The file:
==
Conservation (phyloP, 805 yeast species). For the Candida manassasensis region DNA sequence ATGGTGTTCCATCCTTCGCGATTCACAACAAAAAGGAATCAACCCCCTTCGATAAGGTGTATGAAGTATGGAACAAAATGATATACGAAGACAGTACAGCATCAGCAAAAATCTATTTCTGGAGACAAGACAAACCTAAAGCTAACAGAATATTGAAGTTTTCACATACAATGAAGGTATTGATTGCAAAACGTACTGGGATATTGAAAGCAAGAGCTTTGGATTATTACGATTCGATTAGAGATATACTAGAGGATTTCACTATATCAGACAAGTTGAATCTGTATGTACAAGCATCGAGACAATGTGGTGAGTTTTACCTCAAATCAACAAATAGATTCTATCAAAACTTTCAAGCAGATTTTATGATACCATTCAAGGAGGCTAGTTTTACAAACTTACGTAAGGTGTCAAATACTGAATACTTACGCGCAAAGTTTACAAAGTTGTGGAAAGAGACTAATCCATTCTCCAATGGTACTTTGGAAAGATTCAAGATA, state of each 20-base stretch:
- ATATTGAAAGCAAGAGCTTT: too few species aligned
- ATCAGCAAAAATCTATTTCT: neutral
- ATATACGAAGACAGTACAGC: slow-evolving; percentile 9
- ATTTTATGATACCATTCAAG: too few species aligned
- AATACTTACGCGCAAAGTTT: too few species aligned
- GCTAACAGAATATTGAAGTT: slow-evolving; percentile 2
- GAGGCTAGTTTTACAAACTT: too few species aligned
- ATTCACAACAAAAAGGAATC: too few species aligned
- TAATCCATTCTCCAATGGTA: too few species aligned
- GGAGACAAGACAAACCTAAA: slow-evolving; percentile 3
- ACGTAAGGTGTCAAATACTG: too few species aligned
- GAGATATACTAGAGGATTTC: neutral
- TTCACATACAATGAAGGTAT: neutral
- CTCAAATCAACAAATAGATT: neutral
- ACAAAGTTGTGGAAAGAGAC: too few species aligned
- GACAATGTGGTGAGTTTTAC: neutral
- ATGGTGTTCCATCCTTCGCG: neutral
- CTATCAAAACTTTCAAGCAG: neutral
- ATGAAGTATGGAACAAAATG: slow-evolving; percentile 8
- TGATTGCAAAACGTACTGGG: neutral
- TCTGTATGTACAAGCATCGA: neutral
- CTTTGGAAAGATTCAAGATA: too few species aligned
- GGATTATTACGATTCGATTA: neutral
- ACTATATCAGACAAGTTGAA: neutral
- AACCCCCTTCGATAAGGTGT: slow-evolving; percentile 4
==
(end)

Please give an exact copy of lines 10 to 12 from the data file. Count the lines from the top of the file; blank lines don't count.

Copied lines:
- TAATCCATTCTCCAATGGTA: too few species aligned
- GGAGACAAGACAAACCTAAA: slow-evolving; percentile 3
- ACGTAAGGTGTCAAATACTG: too few species aligned